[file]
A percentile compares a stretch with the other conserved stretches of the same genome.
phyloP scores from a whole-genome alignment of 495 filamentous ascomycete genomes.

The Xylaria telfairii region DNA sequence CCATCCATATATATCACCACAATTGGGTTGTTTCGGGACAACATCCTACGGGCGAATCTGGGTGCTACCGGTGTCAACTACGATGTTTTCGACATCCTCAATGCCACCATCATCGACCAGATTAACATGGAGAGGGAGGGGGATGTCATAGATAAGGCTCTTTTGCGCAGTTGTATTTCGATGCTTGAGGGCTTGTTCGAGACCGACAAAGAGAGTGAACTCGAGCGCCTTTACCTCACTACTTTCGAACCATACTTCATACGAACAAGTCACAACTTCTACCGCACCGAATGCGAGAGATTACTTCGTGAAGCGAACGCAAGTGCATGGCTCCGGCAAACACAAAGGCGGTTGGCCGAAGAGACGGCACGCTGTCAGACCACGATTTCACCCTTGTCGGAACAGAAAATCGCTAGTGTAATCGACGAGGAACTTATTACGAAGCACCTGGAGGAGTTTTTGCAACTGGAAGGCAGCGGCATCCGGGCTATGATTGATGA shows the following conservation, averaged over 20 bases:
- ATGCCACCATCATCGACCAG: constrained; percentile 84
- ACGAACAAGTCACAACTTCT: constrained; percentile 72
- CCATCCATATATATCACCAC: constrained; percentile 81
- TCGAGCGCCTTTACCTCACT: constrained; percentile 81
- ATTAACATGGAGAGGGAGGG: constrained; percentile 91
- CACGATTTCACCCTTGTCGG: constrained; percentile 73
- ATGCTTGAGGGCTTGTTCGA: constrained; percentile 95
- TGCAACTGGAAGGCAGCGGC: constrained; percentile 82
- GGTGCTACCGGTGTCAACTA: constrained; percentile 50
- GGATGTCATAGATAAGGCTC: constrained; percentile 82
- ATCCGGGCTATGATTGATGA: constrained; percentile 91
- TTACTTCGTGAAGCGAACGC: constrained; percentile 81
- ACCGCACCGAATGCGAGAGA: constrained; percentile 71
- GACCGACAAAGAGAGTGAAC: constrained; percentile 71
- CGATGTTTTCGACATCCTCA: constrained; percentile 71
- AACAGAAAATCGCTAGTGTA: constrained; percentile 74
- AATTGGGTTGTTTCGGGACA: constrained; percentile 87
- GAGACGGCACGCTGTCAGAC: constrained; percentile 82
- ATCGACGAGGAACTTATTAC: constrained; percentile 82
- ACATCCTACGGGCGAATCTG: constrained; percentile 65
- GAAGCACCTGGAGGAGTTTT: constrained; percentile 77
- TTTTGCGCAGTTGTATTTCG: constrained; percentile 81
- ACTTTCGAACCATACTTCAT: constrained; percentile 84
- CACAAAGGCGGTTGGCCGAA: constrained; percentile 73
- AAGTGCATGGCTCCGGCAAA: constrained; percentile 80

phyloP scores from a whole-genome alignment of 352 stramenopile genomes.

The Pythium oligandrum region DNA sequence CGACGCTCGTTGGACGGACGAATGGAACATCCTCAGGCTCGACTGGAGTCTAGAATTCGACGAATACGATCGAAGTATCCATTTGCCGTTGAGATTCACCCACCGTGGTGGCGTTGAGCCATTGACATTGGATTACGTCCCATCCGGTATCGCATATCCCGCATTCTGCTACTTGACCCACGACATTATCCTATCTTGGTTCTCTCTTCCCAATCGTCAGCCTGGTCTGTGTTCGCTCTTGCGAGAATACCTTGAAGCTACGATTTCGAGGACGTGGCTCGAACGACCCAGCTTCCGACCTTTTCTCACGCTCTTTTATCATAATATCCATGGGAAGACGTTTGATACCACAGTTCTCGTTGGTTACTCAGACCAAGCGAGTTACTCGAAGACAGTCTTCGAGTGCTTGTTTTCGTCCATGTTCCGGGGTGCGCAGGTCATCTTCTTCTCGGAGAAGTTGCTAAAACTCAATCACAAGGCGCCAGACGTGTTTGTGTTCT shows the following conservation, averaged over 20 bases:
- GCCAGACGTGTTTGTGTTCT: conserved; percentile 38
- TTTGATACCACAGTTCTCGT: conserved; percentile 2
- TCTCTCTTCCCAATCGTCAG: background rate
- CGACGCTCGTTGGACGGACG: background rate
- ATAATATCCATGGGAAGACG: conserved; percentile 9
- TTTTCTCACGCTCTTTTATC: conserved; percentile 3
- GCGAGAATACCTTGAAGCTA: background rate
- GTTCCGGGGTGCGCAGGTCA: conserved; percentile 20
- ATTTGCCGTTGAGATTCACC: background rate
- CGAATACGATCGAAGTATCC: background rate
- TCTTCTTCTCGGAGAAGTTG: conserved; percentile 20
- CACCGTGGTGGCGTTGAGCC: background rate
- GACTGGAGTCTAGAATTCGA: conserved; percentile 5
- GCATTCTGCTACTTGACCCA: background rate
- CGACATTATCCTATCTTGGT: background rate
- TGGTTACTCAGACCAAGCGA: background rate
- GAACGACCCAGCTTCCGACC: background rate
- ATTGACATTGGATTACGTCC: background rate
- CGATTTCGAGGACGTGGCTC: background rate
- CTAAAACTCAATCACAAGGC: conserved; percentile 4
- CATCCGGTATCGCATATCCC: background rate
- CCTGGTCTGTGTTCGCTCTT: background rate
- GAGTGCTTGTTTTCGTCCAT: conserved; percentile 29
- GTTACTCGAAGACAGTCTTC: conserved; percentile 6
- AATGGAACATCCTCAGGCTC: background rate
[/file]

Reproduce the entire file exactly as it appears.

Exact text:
A percentile compares a stretch with the other conserved stretches of the same genome.
phyloP scores from a whole-genome alignment of 495 filamentous ascomycete genomes.

The Xylaria telfairii region DNA sequence CCATCCATATATATCACCACAATTGGGTTGTTTCGGGACAACATCCTACGGGCGAATCTGGGTGCTACCGGTGTCAACTACGATGTTTTCGACATCCTCAATGCCACCATCATCGACCAGATTAACATGGAGAGGGAGGGGGATGTCATAGATAAGGCTCTTTTGCGCAGTTGTATTTCGATGCTTGAGGGCTTGTTCGAGACCGACAAAGAGAGTGAACTCGAGCGCCTTTACCTCACTACTTTCGAACCATACTTCATACGAACAAGTCACAACTTCTACCGCACCGAATGCGAGAGATTACTTCGTGAAGCGAACGCAAGTGCATGGCTCCGGCAAACACAAAGGCGGTTGGCCGAAGAGACGGCACGCTGTCAGACCACGATTTCACCCTTGTCGGAACAGAAAATCGCTAGTGTAATCGACGAGGAACTTATTACGAAGCACCTGGAGGAGTTTTTGCAACTGGAAGGCAGCGGCATCCGGGCTATGATTGATGA shows the following conservation, averaged over 20 bases:
- ATGCCACCATCATCGACCAG: constrained; percentile 84
- ACGAACAAGTCACAACTTCT: constrained; percentile 72
- CCATCCATATATATCACCAC: constrained; percentile 81
- TCGAGCGCCTTTACCTCACT: constrained; percentile 81
- ATTAACATGGAGAGGGAGGG: constrained; percentile 91
- CACGATTTCACCCTTGTCGG: constrained; percentile 73
- ATGCTTGAGGGCTTGTTCGA: constrained; percentile 95
- TGCAACTGGAAGGCAGCGGC: constrained; percentile 82
- GGTGCTACCGGTGTCAACTA: constrained; percentile 50
- GGATGTCATAGATAAGGCTC: constrained; percentile 82
- ATCCGGGCTATGATTGATGA: constrained; percentile 91
- TTACTTCGTGAAGCGAACGC: constrained; percentile 81
- ACCGCACCGAATGCGAGAGA: constrained; percentile 71
- GACCGACAAAGAGAGTGAAC: constrained; percentile 71
- CGATGTTTTCGACATCCTCA: constrained; percentile 71
- AACAGAAAATCGCTAGTGTA: constrained; percentile 74
- AATTGGGTTGTTTCGGGACA: constrained; percentile 87
- GAGACGGCACGCTGTCAGAC: constrained; percentile 82
- ATCGACGAGGAACTTATTAC: constrained; percentile 82
- ACATCCTACGGGCGAATCTG: constrained; percentile 65
- GAAGCACCTGGAGGAGTTTT: constrained; percentile 77
- TTTTGCGCAGTTGTATTTCG: constrained; percentile 81
- ACTTTCGAACCATACTTCAT: constrained; percentile 84
- CACAAAGGCGGTTGGCCGAA: constrained; percentile 73
- AAGTGCATGGCTCCGGCAAA: constrained; percentile 80

phyloP scores from a whole-genome alignment of 352 stramenopile genomes.

The Pythium oligandrum region DNA sequence CGACGCTCGTTGGACGGACGAATGGAACATCCTCAGGCTCGACTGGAGTCTAGAATTCGACGAATACGATCGAAGTATCCATTTGCCGTTGAGATTCACCCACCGTGGTGGCGTTGAGCCATTGACATTGGATTACGTCCCATCCGGTATCGCATATCCCGCATTCTGCTACTTGACCCACGACATTATCCTATCTTGGTTCTCTCTTCCCAATCGTCAGCCTGGTCTGTGTTCGCTCTTGCGAGAATACCTTGAAGCTACGATTTCGAGGACGTGGCTCGAACGACCCAGCTTCCGACCTTTTCTCACGCTCTTTTATCATAATATCCATGGGAAGACGTTTGATACCACAGTTCTCGTTGGTTACTCAGACCAAGCGAGTTACTCGAAGACAGTCTTCGAGTGCTTGTTTTCGTCCATGTTCCGGGGTGCGCAGGTCATCTTCTTCTCGGAGAAGTTGCTAAAACTCAATCACAAGGCGCCAGACGTGTTTGTGTTCT shows the following conservation, averaged over 20 bases:
- GCCAGACGTGTTTGTGTTCT: conserved; percentile 38
- TTTGATACCACAGTTCTCGT: conserved; percentile 2
- TCTCTCTTCCCAATCGTCAG: background rate
- CGACGCTCGTTGGACGGACG: background rate
- ATAATATCCATGGGAAGACG: conserved; percentile 9
- TTTTCTCACGCTCTTTTATC: conserved; percentile 3
- GCGAGAATACCTTGAAGCTA: background rate
- GTTCCGGGGTGCGCAGGTCA: conserved; percentile 20
- ATTTGCCGTTGAGATTCACC: background rate
- CGAATACGATCGAAGTATCC: background rate
- TCTTCTTCTCGGAGAAGTTG: conserved; percentile 20
- CACCGTGGTGGCGTTGAGCC: background rate
- GACTGGAGTCTAGAATTCGA: conserved; percentile 5
- GCATTCTGCTACTTGACCCA: background rate
- CGACATTATCCTATCTTGGT: background rate
- TGGTTACTCAGACCAAGCGA: background rate
- GAACGACCCAGCTTCCGACC: background rate
- ATTGACATTGGATTACGTCC: background rate
- CGATTTCGAGGACGTGGCTC: background rate
- CTAAAACTCAATCACAAGGC: conserved; percentile 4
- CATCCGGTATCGCATATCCC: background rate
- CCTGGTCTGTGTTCGCTCTT: background rate
- GAGTGCTTGTTTTCGTCCAT: conserved; percentile 29
- GTTACTCGAAGACAGTCTTC: conserved; percentile 6
- AATGGAACATCCTCAGGCTC: background rate